CHAPTER XVIII, Section 225 to 237 of CRIMINAL PROCEDURE CODE (CRPC) – TRIAL BEFORE A COURT OF SESSION
225. Trial to be conducted by Public Prosecutor.
In every trial before a Court of Session, the prosecution shall be conducted by a Public Prosecutor.
226. Opening case for prosecution.
When the accused appears or is brought before the Court in pursuance of a commitment of the case under section 209, the prosecutor shall open his case by describing the charge brought against the accused and stating by what evidence he proposes to prove the guilt of the accused.
If upon consideration of the record of the case and the documents submitted therewith, and after hearing the submissions of the accused and the prosecution in this behalf, the Judge considers that there is not sufficient ground for proceeding against the accused, he shall discharge the accused and record his reasons for so doing.
The order of discharge should be supported by reasons;
Sunil Kumar Jha alias Bittu Jha v State of Bihar, (1997)
228. Framing of charge.
(1) If, after such consideration and hearing as aforesaid, the Judge is of opinion that there is ground for presuming that the accused has committed an offence which-
(a) is not exclusively triable by the Court of Session, he may, frame a charge against the accused and, by order, transfer the case for trial to the Chief Judicial Magistrate, or any other Judicial Magistrate of the first class and direct the accused to appear before the Chief Judicial Magistrate, or, as the case may be, the Judicial Magistrate of the first class, on such date as he deems fit, and thereupon such Magistrate shall try the offence in accordance with the procedure for the trial of warrant-cases instituted on a police report;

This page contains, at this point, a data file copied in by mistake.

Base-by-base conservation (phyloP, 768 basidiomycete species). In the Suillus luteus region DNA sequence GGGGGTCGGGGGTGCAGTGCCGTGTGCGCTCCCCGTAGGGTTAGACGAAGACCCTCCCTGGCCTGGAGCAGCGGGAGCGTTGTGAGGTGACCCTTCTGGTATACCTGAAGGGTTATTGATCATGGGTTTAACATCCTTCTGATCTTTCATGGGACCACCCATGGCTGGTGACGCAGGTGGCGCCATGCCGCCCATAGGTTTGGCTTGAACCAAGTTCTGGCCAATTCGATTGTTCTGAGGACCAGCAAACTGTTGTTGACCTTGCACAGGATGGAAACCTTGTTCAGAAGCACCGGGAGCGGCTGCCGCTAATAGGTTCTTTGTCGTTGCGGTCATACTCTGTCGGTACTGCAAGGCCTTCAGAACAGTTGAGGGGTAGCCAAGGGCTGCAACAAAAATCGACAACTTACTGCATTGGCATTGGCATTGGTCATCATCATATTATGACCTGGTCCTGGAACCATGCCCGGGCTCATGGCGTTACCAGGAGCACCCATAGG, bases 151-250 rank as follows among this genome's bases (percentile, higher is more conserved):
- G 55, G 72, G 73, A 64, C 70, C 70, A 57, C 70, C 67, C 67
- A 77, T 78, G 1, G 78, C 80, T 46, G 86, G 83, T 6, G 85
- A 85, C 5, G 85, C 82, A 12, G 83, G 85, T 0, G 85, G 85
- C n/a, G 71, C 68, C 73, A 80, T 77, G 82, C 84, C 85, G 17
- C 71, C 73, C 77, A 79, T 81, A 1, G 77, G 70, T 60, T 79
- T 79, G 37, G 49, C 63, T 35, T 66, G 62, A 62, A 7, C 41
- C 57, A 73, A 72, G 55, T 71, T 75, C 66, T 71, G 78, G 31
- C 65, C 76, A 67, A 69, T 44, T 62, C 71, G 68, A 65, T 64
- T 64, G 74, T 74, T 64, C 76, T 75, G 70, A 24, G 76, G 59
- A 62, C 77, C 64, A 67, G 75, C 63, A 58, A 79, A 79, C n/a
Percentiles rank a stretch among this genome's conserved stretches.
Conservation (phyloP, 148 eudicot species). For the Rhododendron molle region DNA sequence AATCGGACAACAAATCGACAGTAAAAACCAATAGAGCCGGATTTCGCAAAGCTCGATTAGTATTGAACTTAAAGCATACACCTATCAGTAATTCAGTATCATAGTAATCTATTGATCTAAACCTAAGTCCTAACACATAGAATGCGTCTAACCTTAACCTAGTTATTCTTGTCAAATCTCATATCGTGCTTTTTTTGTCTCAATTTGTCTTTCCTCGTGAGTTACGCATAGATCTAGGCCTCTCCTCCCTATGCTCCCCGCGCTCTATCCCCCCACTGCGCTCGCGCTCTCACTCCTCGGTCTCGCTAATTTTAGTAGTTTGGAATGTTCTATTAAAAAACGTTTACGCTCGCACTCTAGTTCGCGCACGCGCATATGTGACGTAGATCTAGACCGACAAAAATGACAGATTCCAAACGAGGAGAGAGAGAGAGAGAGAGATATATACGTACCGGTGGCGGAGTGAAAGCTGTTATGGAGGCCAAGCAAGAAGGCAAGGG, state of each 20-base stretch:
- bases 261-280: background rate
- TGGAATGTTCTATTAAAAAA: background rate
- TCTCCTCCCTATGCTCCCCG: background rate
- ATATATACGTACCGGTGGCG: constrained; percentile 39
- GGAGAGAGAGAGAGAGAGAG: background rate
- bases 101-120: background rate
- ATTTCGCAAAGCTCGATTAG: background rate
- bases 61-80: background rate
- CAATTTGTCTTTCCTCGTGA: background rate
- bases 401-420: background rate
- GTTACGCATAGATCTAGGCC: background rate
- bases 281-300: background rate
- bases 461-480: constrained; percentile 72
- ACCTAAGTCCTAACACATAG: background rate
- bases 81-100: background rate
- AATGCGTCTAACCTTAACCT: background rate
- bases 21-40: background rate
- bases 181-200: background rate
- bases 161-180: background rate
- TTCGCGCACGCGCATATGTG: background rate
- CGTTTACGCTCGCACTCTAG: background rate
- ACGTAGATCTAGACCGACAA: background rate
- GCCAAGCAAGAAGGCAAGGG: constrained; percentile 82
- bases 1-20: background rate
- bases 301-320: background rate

(b) is exclusively triable by the Court, he shall frame in writing a charge against the accused.
(2) Where the Judge frames any charge under clause (b) of sub-section (1), the charge shall be read and explained to the accused and the accused shall be asked whether he pleads guilty of the offence charged or claims to be tried.
In clause (a), of sub-section (1), for the words “to the Chief Judicial Magistrate and hereupon the Chief Judicial Magistrate” the words ” to the Chief Judicial Magistrate or to any Judicial Magistrate competent to try the case and thereupon the Chief Judicial Magistrate or such other Judicial Magistrate to whom the case may have been transferred” shall be substituted.
In clause (a) of sub-section (1) of section 228, for the words “to the Chief Judicial Magistrate” and thereupon the Chief Judicial Magistrate” the words “to the Chief Judicial Magistrate or to any Judicial Magistrate competent to try the case, and thereupon the Chief Judicial Magistrate or such other Judicial Magistrate to whom the case may have been transferred” shall be substituted.
[Vide WB Act 63 of 1978 (wef 1-6-1979)]
(i) The responsibility of framing the charge is that of the Court and it has to judicially consider the question of doing so Without full adverting to the material on the record it must not blindly adopt the decision of the prosecution;
Sunil Kumar Jha alias Bittu Jha v State of Bihar, (1997)